Sister Nivedita

The Irish-born educationist, author, social activist and thinker, Margaret Elizabeth Noble (1867-1911), a.k.a Sister Nivedita, was a significant contributor to the field of women’s education and empowerment; promoted science and art, but most of all, she is remembered for awakening national consciousness amidst the people of India. To introduce her in a line, and highlight her contribution to India, it would be fair to use Abanindranath Tagore’s words:

“AMONGST THE FOREIGNERS WHO REALLY LOVED INDIA, NIVEDITA’S PLACE IS THE HIGHEST"





Sister Nivedita not only endorsed, encouraged and appreciated Indian Art but plunged herself into the whirlwind of discovering and reconstructing Indianness in Indian Art, thus making art an essential tool in awakening and invigorating the national consciousness of India.

In November 1895, when she was only 28 years old, Margaret Noble met Swami Vivekananda for the first time. While she, inspired by his speech, saw a ‘Guru’ in him; he in turn recognized her intellect, her universal mindset, and potential to be the bridge between people from different social pathways. She arrived in India in the late nineteenth century at the age of thirty, and under the guidance of Vivekananda, took on a new path with a new identity: Sister Nivedita, the dedicated one.
Art as a tool for building national consciousness

For Sister Nivedita, national consciousness was about awakening & pride in all spheres – science, history, art, religion, literature – promoting the finest minds across industry was her approach to nation building. She thus shaped the discourse on nationalism, through engaging with people, recognizing their potential and enabling them.

She felt deeply concerned about the western view that Indian art was influenced by Hellenic art, and thus not original. In a bid to challenge this prejudiced opinion, Nivedita, together with Ananda Coomaraswamy and E.B Havell, led the movement to revive Indian art.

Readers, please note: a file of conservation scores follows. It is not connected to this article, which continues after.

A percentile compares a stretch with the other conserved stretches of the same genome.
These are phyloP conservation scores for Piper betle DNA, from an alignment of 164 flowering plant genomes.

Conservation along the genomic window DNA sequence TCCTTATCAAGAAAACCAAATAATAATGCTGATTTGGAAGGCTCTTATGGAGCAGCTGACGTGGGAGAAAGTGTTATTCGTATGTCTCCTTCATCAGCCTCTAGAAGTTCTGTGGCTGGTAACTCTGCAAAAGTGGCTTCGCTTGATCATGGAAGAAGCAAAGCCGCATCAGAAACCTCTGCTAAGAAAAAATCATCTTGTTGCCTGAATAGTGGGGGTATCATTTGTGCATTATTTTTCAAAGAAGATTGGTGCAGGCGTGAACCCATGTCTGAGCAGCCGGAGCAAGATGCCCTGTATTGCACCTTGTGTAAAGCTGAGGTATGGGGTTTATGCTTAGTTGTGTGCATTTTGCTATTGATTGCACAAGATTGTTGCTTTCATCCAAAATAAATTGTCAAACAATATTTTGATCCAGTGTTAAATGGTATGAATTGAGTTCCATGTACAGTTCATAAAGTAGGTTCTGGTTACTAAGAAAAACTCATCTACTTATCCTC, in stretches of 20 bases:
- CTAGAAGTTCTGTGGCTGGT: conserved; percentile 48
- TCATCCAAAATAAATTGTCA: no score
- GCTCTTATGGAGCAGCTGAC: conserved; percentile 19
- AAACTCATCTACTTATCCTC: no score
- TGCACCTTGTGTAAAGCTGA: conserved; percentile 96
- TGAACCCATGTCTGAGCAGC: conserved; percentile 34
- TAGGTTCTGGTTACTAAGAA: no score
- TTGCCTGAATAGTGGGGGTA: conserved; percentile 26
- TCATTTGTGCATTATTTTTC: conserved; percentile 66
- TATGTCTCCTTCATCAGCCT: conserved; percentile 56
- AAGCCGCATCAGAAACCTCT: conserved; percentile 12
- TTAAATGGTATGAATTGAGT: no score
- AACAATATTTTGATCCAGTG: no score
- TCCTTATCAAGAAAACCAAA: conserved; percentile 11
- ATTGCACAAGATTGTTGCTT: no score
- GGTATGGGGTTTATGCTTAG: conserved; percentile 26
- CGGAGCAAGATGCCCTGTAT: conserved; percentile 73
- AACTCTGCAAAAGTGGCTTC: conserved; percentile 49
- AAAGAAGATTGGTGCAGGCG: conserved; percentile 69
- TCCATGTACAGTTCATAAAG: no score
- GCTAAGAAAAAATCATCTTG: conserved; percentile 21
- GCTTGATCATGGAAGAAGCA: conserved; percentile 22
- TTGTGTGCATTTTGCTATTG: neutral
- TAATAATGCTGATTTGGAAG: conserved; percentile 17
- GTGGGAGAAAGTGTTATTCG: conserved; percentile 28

The concept of Art as a signifier of national and civic identity appealed to Sister Nivedita as early as 1880. She was inspired by the art and craft movement in Britain that sought to preserve the traditional and indigenous artistry of the common people in the wake of industrialisation. When she arrived in India (which was a British colony), empathy for the culturally and intellectually colonised came naturally, and later reflected in her works and words.

NEVER LOWER YOUR FLAG TO A FOREIGNER. TRY TO BE THE GREATEST AUTHORITY IN THE PARTICULAR BRANCH OF RESEARCH THAT YOU HAVE CHOSEN FOR YOURSELF. INDIA MUST BE RECOGNISED AS THE FIRST HERE

Sister Nivedita to Sir Jadunath Sarcar (a prominent Indian historian)

She had learnt from Swami Vivekananda the inmost and intricate specialities of Indian art to which the Indian artists and art critics of the time were hardly aware. We may infer that Sister Nivedita made E. B. Havell, Abanindranath Tagore and Ananda Coomaraswamy understand her special vision of Indian aesthetics and the philosophy of art which she imbibed from her Master (Swami Vivekananda). She believed that the rebirth of “indianness” in art was essential for the reawakening of the motherland, and held prolonged discussions and active interactions with the young students about the same.

Contribution to Indian art history

Sister Nivedita’s role in Indian art history, has been understated & overlooked for the longest time. In a country “full, full, full of artistic talent” she tried to send a clear message to Indian art students to desist from the existing practice of aping the Western art and strived hard to elaborate and establish the idea of Indian art with its indigenous roots as the binding force.
Sister Nivedita’s contribution to other aspects of Nation-building

Sister Nivedita had a multi-dimensional personality. She worked hard for the welfare of Indian people and for the education and empowerment of women. She even introduced newer ideas on art, handicrafts and drawing in the academic curriculum.

She was pivotal in organizing the 1905 anti-partition movement and gave herself to the Swadeshi Movement completely. She even designed an Indian Flag to take to rallies – which was embroidered by her students.

She actively participated in the Indian Nationalist struggle. She did not believe that non-cooperation and passive resistance could be the sole means to achieve independence. Therefore, she supported Sri Aurobindo’s concept of aggressive nationalism. Bipin Chandra Pal, the extremist leader was her friend and she regularly contributed articles to his newspaper New India.
As part of her mission to promote the finest minds of India, she financially supported the research work of the well-known scientist Sir Jagdish Chandra Bose and helped take his work to a global audience.

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